FRANKFURT (MNI) – While Greece has not done enough in implementing
structural reforms, “there can be a real growth spurt” if the country
does more, European Stability Mechanism Managing Director Klaus Regling
said in an interview pre-released Wednesday.

“I am not among those who believe a new haircut [for Greek] debt is
urgently needed,” Regling said in an interview with German weekly Die

On Spain, Regling said that it was up to the Spanish government to
decide on whether to apply for financial assistance, as well as market
developments. “Capital market rates for Spain have fallen,” Regling
said. “Therefore, the country is not currently dependent on receiving

There are a number of signs that point to progress in overcoming
the European financial crisis, Regling noted.

“It is simply wrong that there is no progress,” Regling said. “Look
at Ireland, Spain or Portugal: competitiveness is rising, the budget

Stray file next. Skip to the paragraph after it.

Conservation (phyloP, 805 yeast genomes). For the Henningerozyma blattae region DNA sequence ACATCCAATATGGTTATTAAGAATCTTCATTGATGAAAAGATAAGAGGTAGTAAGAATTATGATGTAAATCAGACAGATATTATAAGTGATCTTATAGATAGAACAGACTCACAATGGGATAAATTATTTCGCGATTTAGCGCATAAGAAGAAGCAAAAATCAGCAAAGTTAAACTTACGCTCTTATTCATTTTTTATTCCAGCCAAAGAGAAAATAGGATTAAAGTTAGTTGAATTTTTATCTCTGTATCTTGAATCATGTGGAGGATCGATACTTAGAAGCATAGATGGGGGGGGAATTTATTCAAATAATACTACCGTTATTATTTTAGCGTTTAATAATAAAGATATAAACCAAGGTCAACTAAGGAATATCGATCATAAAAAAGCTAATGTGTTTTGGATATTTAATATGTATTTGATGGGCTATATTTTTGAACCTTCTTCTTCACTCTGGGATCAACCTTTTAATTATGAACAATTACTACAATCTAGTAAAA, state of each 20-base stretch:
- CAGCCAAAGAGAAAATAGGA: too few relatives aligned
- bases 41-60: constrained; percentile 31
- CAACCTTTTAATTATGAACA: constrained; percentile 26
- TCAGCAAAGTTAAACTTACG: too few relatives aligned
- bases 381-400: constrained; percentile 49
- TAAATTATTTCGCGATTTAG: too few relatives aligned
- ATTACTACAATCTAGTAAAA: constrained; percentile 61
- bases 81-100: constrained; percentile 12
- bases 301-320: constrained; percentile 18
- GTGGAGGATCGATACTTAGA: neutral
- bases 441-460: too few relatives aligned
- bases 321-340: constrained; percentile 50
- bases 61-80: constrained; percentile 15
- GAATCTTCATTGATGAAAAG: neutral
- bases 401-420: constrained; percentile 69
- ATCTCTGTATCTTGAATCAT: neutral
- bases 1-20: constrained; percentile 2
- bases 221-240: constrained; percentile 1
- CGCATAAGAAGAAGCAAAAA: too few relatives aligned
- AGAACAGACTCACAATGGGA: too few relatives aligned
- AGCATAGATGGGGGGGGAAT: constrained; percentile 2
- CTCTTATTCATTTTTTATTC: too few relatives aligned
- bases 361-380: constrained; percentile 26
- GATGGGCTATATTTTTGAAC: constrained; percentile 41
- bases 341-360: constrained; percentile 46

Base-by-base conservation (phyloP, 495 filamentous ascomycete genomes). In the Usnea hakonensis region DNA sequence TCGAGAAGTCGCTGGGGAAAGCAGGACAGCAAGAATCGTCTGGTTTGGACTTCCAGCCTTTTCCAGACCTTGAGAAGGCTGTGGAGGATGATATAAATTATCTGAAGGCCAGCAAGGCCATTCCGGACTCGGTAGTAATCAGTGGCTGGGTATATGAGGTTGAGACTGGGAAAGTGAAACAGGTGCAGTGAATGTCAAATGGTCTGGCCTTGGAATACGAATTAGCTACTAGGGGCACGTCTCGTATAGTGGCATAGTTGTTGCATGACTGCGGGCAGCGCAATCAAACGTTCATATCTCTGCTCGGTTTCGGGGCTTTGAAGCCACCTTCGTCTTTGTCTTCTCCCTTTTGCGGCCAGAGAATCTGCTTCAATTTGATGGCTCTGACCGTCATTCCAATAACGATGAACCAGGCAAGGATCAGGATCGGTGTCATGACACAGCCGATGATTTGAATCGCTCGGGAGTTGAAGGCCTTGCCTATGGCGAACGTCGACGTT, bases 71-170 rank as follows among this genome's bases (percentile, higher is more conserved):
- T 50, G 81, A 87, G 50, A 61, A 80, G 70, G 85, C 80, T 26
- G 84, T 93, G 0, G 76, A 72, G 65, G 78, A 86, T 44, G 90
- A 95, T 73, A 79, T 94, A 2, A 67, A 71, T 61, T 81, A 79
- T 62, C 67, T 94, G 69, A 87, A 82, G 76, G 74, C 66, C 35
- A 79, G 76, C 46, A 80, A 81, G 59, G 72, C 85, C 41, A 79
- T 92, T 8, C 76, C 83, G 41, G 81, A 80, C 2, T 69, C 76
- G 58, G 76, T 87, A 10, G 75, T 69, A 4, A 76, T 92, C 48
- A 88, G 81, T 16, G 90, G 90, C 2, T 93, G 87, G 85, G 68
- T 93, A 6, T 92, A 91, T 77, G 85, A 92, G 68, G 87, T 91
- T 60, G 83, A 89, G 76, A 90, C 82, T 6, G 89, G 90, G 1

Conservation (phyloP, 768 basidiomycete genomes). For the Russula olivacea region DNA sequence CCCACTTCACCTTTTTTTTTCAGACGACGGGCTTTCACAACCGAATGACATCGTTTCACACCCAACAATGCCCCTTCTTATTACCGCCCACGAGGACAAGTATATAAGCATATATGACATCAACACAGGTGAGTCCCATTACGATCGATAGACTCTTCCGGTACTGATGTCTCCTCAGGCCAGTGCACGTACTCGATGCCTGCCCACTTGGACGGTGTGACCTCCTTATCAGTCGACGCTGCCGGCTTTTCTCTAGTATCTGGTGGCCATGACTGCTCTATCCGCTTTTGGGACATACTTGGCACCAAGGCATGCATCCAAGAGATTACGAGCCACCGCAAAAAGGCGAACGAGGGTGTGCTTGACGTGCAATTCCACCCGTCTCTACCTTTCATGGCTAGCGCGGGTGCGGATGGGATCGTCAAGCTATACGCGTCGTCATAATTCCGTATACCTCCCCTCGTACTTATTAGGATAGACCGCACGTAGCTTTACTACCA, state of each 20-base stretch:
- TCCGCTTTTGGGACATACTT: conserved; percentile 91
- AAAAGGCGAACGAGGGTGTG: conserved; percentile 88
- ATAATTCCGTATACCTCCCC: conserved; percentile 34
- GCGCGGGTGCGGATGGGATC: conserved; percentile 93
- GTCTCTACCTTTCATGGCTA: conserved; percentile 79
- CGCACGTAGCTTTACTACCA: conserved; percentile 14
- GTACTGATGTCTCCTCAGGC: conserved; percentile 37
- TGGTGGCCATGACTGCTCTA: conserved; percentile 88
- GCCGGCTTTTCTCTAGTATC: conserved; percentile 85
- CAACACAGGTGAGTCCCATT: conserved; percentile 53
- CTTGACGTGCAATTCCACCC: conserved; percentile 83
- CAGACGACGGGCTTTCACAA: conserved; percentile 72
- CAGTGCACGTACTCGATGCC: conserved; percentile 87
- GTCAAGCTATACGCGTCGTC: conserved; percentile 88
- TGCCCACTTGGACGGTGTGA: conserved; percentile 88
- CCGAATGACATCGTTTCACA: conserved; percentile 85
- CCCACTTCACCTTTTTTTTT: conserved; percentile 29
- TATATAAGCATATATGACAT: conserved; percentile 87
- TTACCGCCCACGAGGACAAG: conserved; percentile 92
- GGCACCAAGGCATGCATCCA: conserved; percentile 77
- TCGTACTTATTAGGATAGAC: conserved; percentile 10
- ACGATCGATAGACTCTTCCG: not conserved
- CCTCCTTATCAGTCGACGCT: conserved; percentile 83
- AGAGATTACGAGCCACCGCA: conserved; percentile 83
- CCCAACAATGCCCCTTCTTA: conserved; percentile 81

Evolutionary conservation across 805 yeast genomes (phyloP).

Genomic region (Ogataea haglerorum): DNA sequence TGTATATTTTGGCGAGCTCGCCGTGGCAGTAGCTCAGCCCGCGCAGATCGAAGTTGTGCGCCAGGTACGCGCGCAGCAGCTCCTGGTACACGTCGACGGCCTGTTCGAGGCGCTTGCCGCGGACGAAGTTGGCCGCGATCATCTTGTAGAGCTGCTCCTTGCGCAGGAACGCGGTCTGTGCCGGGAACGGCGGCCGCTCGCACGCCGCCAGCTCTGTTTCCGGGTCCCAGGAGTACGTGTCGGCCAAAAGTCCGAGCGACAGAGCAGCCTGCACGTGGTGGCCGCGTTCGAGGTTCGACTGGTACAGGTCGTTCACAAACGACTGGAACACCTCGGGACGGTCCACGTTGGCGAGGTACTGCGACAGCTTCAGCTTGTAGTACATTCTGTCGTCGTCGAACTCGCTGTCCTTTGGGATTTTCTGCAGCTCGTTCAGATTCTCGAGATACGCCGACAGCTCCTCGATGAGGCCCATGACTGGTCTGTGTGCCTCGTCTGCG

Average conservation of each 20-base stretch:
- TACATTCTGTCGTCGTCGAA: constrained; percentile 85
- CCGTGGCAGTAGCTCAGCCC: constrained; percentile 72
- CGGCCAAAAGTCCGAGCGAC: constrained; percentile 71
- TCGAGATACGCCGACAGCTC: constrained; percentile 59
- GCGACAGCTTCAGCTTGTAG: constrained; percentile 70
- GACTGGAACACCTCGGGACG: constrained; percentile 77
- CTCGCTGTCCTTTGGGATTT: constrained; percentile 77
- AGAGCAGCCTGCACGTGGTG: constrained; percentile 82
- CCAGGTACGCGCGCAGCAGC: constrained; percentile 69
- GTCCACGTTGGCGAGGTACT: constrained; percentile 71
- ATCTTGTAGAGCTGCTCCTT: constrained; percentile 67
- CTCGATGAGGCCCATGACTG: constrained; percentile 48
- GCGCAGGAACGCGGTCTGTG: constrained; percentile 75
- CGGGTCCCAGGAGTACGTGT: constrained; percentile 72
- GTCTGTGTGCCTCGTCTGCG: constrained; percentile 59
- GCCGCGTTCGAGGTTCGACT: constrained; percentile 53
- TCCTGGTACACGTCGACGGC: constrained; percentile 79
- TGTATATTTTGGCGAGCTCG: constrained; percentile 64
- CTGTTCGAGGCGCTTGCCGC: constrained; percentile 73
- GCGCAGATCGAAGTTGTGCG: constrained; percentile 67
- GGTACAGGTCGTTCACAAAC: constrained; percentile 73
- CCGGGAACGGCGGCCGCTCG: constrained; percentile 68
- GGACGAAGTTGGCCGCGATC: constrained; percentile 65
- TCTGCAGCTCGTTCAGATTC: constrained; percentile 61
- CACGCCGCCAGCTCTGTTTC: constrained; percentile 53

deficit is declining. Even Greece has a small current account surplus
for the first time since May 2010.”

Regling said that “at least half the distance has been covered”
regarding the necessary fiscal reforms and improvements in
competitiveness. “If the reforms continue, this part of the adjustment
should be completed in two years,” the paper quoted Regling as saying.

The ESM head also said that investors in Asia were less pessimistic
about the Eurozone than six months ago. “There is a gradual realization
that much has happened at the national level, while new tools are
available at the European level.”

Regling defended the European Central Bank, dismissing accusations
out of Germany that the ECB was putting its independence at risk and
stressing his conviction that the central bank will maintain price

— Frankfurt bureau: +49 69 720 142; email: —

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